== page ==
Older firefighters more resilient than younger ones
New study finds long-term heat adaptation due to repeated occupational heat stress exposure
Older firefighters who are chronically exposed to heat stress on the job may be more heat resilient over time. A recent study published in the December issue of the Journal of Occupational and Environmental Hygiene (JOEH) found that older firefighters may be able to tolerate more challenging or arduous work environments before they feel affected by the heat, compared to non-heat-exposed workers who would need to stop work prematurely.
“We found that the firefighters experienced reduced subjective feelings of thermal and cardiovascular strain during exercise compared to the non-firefighters, potentially indicative of greater heat resilience in firefighters due to the nature of their occupation,” said study investigator Glen P. Kenny, PhD, a professor at the School of Human Kinetics at the University of Ottawa in Ontario, Canada.
The researchers examined a group of older, physically active non-firefighters and firefighters, approximately 51 years old, during intermittent exercise in two heat stress conditions, to investigate the potential thermal, cardiovascular and hydration effects of repeated occupational heat stress.
While Kenny and his colleagues found no differences in the level of thermal and cardiovascular strain between the older heat-exposed firefighters and non-heat-exposed older workers, the non-heat-exposed workers felt more heat stressed relative to the older firefighters and felt that the work performed was physically more challenging.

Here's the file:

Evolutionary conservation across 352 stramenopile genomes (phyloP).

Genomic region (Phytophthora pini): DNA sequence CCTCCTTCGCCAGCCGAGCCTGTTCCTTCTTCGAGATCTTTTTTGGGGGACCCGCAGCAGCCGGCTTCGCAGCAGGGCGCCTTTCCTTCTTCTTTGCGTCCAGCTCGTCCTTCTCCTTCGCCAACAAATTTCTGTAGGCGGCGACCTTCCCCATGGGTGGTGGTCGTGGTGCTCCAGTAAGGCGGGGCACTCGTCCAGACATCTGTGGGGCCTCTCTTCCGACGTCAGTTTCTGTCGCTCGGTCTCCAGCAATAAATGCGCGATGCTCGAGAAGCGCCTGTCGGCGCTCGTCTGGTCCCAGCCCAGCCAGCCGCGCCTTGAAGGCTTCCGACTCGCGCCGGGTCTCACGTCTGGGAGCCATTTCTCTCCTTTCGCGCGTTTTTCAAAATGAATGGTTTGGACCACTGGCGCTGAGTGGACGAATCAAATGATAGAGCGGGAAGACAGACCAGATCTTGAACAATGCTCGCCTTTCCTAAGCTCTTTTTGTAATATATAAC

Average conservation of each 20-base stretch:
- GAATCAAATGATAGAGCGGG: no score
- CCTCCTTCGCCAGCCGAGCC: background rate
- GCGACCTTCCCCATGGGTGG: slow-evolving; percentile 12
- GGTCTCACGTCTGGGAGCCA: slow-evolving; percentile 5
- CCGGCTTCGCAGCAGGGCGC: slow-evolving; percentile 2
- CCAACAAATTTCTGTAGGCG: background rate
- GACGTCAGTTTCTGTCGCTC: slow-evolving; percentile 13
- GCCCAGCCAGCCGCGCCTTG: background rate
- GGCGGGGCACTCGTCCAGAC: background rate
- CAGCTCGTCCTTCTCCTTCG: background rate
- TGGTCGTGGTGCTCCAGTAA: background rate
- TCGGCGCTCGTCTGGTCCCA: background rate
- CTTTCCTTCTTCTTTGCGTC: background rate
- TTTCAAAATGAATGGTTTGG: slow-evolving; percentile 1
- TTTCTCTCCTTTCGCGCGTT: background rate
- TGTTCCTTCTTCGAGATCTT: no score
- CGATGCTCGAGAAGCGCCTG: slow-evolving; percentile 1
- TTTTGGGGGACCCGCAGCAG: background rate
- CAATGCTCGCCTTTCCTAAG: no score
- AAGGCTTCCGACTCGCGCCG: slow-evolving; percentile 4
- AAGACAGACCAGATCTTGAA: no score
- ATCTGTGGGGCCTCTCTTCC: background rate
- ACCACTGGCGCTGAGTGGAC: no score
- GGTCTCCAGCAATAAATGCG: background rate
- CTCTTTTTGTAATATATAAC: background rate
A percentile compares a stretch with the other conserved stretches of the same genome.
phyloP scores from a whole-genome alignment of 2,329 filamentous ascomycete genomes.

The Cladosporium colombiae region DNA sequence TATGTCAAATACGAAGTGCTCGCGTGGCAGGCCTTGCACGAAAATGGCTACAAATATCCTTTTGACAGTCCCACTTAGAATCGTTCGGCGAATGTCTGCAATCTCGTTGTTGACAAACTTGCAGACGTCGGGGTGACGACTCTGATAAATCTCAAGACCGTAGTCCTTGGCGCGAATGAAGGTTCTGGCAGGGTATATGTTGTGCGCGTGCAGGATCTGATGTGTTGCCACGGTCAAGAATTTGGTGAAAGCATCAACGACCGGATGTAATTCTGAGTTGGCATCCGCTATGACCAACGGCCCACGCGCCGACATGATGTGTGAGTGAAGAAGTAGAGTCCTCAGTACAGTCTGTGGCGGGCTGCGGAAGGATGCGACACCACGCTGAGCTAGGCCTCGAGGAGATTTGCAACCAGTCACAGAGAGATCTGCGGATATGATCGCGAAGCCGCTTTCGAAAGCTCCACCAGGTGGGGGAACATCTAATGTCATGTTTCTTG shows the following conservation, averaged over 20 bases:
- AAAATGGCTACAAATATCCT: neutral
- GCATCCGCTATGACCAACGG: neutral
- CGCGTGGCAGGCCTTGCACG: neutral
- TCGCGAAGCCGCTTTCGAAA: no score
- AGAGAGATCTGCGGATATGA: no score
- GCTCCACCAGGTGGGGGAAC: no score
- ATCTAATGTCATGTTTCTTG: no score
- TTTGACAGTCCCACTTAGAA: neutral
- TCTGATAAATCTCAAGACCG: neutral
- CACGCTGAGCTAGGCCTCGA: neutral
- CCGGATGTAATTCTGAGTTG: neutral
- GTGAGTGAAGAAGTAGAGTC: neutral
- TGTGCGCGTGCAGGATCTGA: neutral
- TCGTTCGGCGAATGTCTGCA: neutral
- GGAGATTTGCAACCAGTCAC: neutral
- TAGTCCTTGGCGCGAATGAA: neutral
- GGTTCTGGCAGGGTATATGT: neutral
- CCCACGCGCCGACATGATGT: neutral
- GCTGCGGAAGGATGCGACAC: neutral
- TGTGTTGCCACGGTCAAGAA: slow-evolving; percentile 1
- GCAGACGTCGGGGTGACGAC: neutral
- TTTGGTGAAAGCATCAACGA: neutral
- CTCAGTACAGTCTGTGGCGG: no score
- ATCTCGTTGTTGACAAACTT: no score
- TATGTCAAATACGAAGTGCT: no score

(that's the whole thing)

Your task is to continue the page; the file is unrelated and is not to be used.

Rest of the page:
Older workers can handle the heat
“If you have older workers who work in the heat, they are in a better position to handle working in the heat as compared to their non-heat-exposed counterparts,” said Kenny. “If they can better handle the heat stress, they can better perform challenging tasks without putting themselves at greater risks of injuries caused by impairments in mental function, alertness, concentration, motor dexterity and coordination.”
Prior to this study, physiological strain had been examined in young and middle-aged firefighters during live firefighting and simulated drills, but the responses of older and more experienced firefighters had not previously been investigated.
“Our discovery is especially important given recent findings that aging can decrease an individual’s ability to dissipate heat and therefore work in hot environments,” added Kenny.
Read the full study, which was funded by a research grant provided by the Workplace Safety and Insurance Board (Ontario).
Read an article in the October 2013 issue of The Synergist, AIHA’s magazine, about how firefighters can better protect themselves against the various hazards commonly associated with fires.
JOEH is published jointly by the American Industrial Hygiene Association® (AIHA) and the American Conference of Governmental Industrial Hygienists® (ACGIH).